Sonali D. Maitra

B.A., Stanford University, Economics and Mathematics, 2000

J.D., Columbia Law School, 2006

Sonali acts as lead trial counsel for some of the world’s leading technology companies and has developed expertise in a number of very different legal fields.  Sonali is a litigator before all, and has extensive experience with patent, trademark, copyright, trade secret, class action, video game, and privacy litigation.  Some notable examples:

Sonali is lead counsel for Kiloo, defending a putative privacy class action now pending in the Northern District of California.  Sonali also advises companies such as Amazon on privacy issues and compliance.

As lead counsel for Google and Waze Inc., Sonali won dismissal with prejudice in the high-profile copyright action brought by PhantomALERT.  After winning two successive motions to dismiss, and following the close of discovery, Sonali successfully convinced PhantomALERT to voluntarily dismiss the case.

Last year, Sonali was lead trial counsel for DTS, Inc. a company which licenses audio decoding technology to a number of companies.  DTS sought unpaid royalties and damages for copyright infringement, trademark infringement, and trade secret misappropriation.  The case settled favorably this year.

In 2015, Segan LLC sued Sonali’s client Zynga for patent infringement, arguing that many of Zynga’s popular games, including Farmville and Zynga Poker, infringed Segan’s patent.  After defeating all of Segan’s claims on summary judgment, Sonali secured an award of over $1 million in fees for the client.  In addition, the Court held that Segan’s attorneys themselves were responsible for $100,000 of that award, praising Sonali and her team: “And the requested fee amount of $1,188,773.93 is reasonable.  Indeed, it is on the low side for a case like this, particularly considering the high quality of the representation Zynga received.” 

Also in 2015, Sonali second chaired the trial team that saved California State University $54 million, with a full defense verdict following a three-week class action jury trial.  At trial, Sonali was responsible for a substantial portion of witnesses who testified, both on cross and direct. 

In August 2013 Sonali first chaired a federal jury trial to verdict on behalf of Elekta Inc.  The client said the following about Sonali’s performance at that trial:

Sonali is a driven, high-intellect, high-energy, highly communicative, direct, open, encouraging, upbeat, honest, articulate, courteous, inquisitive, responsive, and talented attorney.  While already fairly accomplished as a young attorney who made partner while working with our company through litigation, she never assumed she had all the answers (although often enough she did!).  She took the time to understand our business and market, to consider different approaches, to discuss strategy, and she worked extremely well with the entire litigation team (both within her firm and with our company—including several executives).  Sonali has a great sense of courtroom decorum, knowing when and how to get a point of law or fact across to the court or jury, and in addressing the court, knowing how to be humbly firm when she knew she was correct on a specific point of law or specific court rule applicable to the case.  Sonali assembled a great team around her.  While Sonali took lead, Durie Tangri supplied a litigation team that worked like a well-oiled machine.  This was the first time we worked with Durie Tangri.  I found them refreshingly approachable, professional, and a pleasure to work with in circumstances that were anything but pleasurable.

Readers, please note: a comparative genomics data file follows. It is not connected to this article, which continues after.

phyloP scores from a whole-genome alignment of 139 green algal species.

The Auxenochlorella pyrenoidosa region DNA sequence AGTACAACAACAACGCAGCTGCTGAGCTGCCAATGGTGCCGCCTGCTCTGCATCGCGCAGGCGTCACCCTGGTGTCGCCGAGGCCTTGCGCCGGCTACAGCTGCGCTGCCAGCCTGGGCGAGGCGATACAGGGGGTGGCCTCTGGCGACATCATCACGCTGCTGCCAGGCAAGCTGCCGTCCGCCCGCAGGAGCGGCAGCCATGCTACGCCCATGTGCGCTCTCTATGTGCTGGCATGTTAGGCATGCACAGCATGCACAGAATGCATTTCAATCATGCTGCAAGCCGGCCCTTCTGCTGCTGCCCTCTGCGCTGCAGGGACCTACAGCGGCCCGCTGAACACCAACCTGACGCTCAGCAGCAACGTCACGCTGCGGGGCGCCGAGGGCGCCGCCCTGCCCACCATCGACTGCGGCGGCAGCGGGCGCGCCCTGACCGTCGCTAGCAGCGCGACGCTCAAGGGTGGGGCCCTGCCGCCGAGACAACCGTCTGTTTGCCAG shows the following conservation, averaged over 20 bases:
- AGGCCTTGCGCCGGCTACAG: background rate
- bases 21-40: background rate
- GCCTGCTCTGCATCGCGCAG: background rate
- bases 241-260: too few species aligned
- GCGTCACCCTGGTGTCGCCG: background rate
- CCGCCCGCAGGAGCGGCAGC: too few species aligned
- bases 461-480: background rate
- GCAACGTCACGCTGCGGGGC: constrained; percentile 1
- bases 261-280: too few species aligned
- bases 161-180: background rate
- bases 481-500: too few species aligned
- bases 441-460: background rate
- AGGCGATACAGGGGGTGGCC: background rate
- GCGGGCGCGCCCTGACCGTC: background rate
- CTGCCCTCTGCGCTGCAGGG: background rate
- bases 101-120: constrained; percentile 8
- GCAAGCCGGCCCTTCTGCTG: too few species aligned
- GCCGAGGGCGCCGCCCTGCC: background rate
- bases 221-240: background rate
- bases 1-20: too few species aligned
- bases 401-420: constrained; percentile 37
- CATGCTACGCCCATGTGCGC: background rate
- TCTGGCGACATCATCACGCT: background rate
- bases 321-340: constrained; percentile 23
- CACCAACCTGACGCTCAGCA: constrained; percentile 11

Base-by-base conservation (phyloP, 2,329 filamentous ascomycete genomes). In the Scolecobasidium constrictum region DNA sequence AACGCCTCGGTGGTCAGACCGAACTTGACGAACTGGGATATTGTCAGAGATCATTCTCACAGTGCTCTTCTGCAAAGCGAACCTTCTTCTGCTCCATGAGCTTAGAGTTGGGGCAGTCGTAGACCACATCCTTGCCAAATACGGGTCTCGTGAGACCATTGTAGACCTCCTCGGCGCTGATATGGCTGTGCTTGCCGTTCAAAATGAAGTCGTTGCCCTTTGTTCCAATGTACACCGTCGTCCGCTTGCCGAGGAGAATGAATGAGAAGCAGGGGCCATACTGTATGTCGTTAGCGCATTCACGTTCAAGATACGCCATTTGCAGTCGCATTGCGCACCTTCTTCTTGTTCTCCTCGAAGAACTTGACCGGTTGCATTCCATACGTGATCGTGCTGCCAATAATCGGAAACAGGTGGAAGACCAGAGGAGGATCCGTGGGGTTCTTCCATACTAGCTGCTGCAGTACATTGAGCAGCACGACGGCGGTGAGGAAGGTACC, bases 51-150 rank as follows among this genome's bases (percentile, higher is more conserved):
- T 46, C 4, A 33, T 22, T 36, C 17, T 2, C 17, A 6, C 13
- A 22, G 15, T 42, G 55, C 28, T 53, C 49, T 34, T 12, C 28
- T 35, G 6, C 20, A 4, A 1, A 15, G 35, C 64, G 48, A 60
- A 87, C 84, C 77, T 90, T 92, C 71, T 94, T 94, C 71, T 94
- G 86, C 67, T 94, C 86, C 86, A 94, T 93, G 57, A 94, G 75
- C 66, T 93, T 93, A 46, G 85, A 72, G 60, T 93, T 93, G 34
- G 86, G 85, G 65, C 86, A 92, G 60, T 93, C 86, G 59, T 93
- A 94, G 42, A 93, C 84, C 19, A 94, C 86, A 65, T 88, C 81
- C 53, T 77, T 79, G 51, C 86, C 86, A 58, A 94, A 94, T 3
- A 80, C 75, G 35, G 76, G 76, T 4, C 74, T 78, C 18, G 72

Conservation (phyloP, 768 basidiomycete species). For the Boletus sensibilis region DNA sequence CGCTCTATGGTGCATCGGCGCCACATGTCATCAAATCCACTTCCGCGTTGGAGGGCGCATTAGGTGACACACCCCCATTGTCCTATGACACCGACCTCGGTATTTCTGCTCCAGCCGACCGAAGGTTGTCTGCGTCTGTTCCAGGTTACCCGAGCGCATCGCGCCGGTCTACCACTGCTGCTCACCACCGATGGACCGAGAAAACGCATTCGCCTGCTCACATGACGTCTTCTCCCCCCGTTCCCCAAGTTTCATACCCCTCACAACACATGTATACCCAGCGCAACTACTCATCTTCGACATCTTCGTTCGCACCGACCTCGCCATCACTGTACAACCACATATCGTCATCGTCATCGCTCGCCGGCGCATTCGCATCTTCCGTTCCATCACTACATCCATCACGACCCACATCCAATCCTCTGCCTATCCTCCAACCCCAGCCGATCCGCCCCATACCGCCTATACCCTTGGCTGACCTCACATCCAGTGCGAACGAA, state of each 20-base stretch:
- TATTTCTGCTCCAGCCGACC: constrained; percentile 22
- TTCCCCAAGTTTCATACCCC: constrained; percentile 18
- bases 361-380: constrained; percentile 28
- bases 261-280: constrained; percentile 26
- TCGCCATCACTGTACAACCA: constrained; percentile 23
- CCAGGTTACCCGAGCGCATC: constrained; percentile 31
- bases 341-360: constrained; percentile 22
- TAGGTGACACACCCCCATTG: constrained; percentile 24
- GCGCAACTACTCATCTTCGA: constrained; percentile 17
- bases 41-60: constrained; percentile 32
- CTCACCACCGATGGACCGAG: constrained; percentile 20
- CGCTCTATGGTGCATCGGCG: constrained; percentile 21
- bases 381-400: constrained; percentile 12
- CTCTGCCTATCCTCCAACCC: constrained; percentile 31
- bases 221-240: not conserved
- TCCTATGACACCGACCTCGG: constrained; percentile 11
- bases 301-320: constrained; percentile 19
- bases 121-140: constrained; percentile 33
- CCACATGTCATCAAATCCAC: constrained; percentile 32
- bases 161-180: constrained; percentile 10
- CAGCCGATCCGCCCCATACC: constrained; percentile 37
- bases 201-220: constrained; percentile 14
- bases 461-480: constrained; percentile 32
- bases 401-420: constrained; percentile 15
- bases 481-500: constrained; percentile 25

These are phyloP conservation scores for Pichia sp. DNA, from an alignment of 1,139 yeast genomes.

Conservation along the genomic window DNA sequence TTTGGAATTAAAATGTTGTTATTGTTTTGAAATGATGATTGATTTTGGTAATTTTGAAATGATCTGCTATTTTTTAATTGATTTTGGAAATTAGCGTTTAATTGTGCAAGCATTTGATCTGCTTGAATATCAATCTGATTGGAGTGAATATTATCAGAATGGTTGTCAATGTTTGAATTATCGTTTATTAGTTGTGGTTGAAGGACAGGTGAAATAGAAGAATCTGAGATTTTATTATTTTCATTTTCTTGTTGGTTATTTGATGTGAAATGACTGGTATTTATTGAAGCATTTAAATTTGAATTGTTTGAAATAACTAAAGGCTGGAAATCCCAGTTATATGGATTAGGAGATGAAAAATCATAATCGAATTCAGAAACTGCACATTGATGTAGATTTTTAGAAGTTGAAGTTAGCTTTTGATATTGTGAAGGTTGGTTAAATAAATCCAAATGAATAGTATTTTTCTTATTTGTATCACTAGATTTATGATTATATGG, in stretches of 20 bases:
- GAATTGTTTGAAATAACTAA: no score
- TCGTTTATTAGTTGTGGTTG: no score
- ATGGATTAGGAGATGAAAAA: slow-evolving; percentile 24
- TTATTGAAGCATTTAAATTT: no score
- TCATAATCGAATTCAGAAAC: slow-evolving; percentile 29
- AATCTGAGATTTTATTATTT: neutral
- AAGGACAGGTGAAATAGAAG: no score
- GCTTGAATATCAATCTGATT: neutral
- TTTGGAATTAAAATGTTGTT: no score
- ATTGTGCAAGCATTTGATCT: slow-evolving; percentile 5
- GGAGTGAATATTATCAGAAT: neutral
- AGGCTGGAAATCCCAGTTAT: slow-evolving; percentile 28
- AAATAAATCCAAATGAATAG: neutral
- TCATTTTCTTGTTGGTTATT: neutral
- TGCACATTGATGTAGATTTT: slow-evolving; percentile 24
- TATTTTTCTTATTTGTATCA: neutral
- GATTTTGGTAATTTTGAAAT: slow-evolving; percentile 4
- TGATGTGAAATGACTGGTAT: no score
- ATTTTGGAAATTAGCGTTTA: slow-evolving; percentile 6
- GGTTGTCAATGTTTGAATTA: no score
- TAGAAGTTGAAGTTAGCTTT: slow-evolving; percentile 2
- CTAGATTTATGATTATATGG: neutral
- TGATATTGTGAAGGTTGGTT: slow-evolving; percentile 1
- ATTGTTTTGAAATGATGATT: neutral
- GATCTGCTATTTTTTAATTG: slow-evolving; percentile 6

Sonali also makes pro bono work an important part of her practice.  In 2018, the California Court of Appeal ruled in People v. Douglas that where a party strikes a prospective juror for an invidious reason, the fact that the party may have also had other, legitimate reasons for the strike is no cure—adopting the rule advocated by an amicus brief Sonali and Raghav Krishnapriyan wrote and submitted on behalf of amici curiæ Equality California, Lambda Legal, and the National Center for Lesbian Rights.  At trial, the prosecutor struck every openly gay man from the jury—in part, he admitted, because he didn’t believe they could be fair to a closeted gay man like the defendant. Although the Court of Appeal found that reason improper, it initially ordered the trial court to apply a “mixed-motive” analysis to determine whether the prosecutor’s other, putatively permissible reasons would nevertheless have supported the challenge. But on panel rehearing, it rejected the tests proposed by the state and the Los Angeles Public Defender—both of which would have permitted a prosecutor to justify a strike based in part on impermissible reasons—and adopted amici’s proposal, which would per se bar such strikes.  Explaining that “[t]his case is about fairness and equality in our criminal justice system,” it concluded that “it is not appropriate to use [a mixed-motive test] when considering the remedy for invidious discrimination in jury selection, which should be free of any bias.”

Sonali has been named one of the top 10 intellectual property attorneys under the age of 40 in the nation by Law360, one of the Top Women Lawyers in California by the Daily Journal, one of the Top Women in Tech Law by The Recorder, and ranked by IAM Patent 1000 as one of the top patent litigation practitioners in the country.  She has been named a Future Litigation Star by Benchmark Litigation, a SuperLawyers Rising Star 2012-2017, and was shortlisted for Women in Business Law’s Rising Star.  Her other notable clients have included Amazon, Gamefly, Six Waves, LOLApps, and Peak Games.  This fall, Sonali is teaching Video Game Law at Stanford Law School.

After law school, Sonali clerked for Judge Sidney Thomas on the Ninth Circuit Court of Appeals.

Sonali D. Maitra